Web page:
Be creative and identify that special gift or talent that you have ignored before now. Do you often receive compliments about your painting, cooking, photography or writing skills? Are you good at public speaking, web-design or programming, designing or modeling clothes? If you can play musical instruments to a decent standard, there may be freelance work as a singer, pianist, or guitarist in churches, clubs, private receptions or offer private tuition in a subject that you excelled in to students in your area. There are endless options and, not only will you be earning, but you will also open yourself to opportunities and contacts that may be of help in your job hunt.

 4. Can you work for free?

One good way to get your foot in the door with a company or organization is by working as an intern or a volunteer. You have an opportunity to impress them by showcasing your skills, commitment, and professionalism. Even if this doesn’t translate into a permanent position, you would have gained valuable experience. Obviously, without any assistance whatsoever from family or friends, it will be difficult to work for free.

It can be awkward to have to explain away significant gaps of unemployment in your CV in an interview. A future employer will be impressed that you kept yourself occupied gaining experience and new skills, instead of sitting at home doing nothing.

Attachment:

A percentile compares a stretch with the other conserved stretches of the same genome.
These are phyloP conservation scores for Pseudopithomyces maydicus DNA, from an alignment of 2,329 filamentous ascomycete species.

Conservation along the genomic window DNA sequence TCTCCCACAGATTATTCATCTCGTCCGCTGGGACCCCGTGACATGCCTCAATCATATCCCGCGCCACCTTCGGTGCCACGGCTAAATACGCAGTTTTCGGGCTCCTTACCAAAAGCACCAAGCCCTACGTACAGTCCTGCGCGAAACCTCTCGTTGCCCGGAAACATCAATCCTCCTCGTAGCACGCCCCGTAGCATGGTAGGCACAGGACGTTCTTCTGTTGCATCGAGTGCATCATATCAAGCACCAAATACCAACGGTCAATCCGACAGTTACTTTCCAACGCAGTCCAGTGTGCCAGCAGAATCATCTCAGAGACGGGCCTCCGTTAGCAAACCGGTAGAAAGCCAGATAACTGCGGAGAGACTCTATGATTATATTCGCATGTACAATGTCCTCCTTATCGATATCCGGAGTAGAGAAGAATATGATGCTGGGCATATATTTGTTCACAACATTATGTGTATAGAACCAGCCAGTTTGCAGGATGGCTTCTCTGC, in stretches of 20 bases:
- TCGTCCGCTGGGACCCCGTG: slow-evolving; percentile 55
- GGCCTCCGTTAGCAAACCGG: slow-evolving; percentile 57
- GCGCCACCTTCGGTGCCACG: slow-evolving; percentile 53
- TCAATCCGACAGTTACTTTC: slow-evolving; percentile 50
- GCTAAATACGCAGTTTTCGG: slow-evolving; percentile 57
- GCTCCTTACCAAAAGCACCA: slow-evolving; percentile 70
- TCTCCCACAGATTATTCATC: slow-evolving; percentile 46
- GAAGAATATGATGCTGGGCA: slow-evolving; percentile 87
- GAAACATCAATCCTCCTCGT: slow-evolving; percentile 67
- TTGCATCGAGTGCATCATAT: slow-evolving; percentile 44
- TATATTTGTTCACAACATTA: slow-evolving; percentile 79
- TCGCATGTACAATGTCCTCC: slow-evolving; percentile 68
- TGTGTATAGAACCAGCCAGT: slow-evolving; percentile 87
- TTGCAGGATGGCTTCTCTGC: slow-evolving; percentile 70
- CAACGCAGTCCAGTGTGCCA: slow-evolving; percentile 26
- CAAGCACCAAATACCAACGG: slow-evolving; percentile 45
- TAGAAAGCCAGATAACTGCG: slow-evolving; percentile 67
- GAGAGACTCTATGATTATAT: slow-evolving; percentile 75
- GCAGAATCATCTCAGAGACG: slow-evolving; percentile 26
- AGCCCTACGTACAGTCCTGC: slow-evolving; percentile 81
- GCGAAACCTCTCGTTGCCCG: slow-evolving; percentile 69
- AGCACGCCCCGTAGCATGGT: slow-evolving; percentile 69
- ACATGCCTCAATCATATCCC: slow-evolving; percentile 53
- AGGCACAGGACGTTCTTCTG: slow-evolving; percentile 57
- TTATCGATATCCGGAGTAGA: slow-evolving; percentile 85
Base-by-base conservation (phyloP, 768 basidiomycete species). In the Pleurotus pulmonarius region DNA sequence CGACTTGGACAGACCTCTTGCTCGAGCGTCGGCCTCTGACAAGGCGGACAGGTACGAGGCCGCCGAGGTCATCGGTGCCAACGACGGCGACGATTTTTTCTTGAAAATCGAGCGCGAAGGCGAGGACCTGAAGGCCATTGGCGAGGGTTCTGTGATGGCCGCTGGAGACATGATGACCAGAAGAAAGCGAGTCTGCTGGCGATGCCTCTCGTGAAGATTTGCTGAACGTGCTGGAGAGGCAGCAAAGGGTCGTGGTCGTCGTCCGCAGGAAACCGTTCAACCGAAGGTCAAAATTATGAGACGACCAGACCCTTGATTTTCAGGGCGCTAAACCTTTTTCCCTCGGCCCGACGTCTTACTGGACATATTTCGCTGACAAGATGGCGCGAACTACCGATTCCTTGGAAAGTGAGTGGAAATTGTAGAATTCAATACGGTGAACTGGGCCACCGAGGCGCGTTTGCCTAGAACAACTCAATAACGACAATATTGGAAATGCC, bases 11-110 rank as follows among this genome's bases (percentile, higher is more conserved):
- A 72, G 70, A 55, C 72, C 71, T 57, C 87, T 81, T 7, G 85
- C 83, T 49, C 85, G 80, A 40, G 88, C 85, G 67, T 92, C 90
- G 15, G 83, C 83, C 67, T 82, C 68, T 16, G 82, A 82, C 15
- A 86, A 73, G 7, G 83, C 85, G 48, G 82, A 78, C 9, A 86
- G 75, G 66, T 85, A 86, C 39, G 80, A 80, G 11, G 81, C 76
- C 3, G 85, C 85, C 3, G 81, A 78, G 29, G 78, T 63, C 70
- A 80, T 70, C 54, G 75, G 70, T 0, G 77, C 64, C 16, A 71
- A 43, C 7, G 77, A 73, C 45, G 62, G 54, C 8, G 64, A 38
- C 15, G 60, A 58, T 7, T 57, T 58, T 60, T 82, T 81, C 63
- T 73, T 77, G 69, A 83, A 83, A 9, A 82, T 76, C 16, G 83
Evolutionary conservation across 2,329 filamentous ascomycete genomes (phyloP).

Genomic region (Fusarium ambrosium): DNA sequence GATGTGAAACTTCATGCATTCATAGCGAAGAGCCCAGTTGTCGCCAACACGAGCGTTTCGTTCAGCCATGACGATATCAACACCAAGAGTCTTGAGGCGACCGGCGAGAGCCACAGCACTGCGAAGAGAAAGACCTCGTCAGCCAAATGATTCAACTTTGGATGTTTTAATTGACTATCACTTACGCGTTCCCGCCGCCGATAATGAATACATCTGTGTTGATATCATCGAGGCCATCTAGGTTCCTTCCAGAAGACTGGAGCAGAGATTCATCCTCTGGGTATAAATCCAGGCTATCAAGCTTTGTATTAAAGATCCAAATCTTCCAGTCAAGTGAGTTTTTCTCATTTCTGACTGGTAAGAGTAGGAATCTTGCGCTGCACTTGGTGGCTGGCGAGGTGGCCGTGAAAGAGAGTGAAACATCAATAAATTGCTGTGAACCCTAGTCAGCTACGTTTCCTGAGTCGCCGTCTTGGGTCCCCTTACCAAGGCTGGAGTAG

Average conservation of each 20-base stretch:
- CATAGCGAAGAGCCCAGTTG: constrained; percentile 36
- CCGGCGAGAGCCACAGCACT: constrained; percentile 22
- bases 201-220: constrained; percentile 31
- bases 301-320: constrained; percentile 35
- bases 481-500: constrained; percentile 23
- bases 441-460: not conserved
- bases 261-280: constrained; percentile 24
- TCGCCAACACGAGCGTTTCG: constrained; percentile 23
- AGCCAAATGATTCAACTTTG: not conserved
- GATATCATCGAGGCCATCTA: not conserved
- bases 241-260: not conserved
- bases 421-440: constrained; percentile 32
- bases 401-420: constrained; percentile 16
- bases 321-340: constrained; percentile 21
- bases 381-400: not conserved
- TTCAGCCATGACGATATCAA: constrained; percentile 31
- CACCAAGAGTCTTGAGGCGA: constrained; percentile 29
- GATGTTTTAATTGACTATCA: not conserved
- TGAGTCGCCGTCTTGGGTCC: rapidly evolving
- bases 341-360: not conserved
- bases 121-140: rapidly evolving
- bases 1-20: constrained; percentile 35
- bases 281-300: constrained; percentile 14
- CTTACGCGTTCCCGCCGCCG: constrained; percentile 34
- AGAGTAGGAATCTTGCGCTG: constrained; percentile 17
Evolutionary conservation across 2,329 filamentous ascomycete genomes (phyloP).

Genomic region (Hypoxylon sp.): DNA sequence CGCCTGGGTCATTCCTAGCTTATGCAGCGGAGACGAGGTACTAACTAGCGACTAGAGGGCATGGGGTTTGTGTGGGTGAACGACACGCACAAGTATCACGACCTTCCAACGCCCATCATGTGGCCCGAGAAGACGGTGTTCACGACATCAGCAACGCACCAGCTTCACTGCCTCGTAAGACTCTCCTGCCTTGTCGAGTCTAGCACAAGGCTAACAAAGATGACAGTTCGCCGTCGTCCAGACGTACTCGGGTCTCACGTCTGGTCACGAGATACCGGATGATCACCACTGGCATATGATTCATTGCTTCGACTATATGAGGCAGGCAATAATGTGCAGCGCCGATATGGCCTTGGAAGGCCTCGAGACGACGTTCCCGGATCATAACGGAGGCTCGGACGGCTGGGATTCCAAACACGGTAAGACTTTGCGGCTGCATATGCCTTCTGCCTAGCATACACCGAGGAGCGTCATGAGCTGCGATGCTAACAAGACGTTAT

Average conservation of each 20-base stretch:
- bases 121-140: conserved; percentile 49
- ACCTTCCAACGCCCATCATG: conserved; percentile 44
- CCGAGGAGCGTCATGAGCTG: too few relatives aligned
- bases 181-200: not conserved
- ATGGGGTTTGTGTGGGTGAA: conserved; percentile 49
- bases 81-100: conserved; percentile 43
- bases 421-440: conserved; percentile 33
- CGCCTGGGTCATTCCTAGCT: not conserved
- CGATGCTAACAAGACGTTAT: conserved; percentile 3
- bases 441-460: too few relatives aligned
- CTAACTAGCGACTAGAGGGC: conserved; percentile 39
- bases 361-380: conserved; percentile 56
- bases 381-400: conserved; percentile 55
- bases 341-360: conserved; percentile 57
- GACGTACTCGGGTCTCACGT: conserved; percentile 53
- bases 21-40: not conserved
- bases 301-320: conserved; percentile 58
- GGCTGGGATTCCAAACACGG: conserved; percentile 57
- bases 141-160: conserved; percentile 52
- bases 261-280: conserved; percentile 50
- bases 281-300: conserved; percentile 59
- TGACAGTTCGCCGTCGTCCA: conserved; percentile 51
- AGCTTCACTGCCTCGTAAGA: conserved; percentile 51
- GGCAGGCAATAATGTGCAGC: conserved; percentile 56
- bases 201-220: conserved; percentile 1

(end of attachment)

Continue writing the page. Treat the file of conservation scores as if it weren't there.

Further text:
5. Consider setting up your own business

When you are young and free of significant financial or personal commitments or debt, you have a unique opportunity to take some risk. Consider establishing your own business if you are so inclined. Do you have what you consider to be a great idea that you are passionate about and doesn’t have huge start up costs? You will be surprised at what you can accomplish. You might partner with a classmate or a friend whose skills complement your own and set up a business together.

You might have already established a business when you were on campus but did not have the time to nurture and develop it. This could be that time since studies and exams are out of the way. Take some time to prepare a strong business plan for your enterprise and slowly build your business.

 6. Continue developing yourself

Whilst no learning is wasted, avoid fleeing into an expensive and lengthy graduate program, just to postpone the difficult period. Seek continuous training and experience that can directly support any chosen career path. Professional qualifications or certifications, or shorter courses to improve your IT and other skills can sometimes be of greater value at this time. Basic skills in languages such as Mandarin, Spanish, French may give you an edge. Employers value employees who strive to develop themselves. Be disciplined about keeping your learning alive.

The harsh reality is that being a graduate never guarantees immediate employment. As you await the “right” job, open yourself to various opportunities and experiences. Develop a supportive group of friends who remain positive in spite of the challenges, as they will give you the encouragement you badly need to get through this phase.

What lessons have you learnt and what opportunities can you create out of the uncertainty? Above all, keep your spirits and energy levels up and maintain a sense of optimism and resilience with exercise. That strength of character and self-confidence will make you stand out and help get you through an employer’s door or even the door of your own small business.

Mrs Nimi Akinkugbe,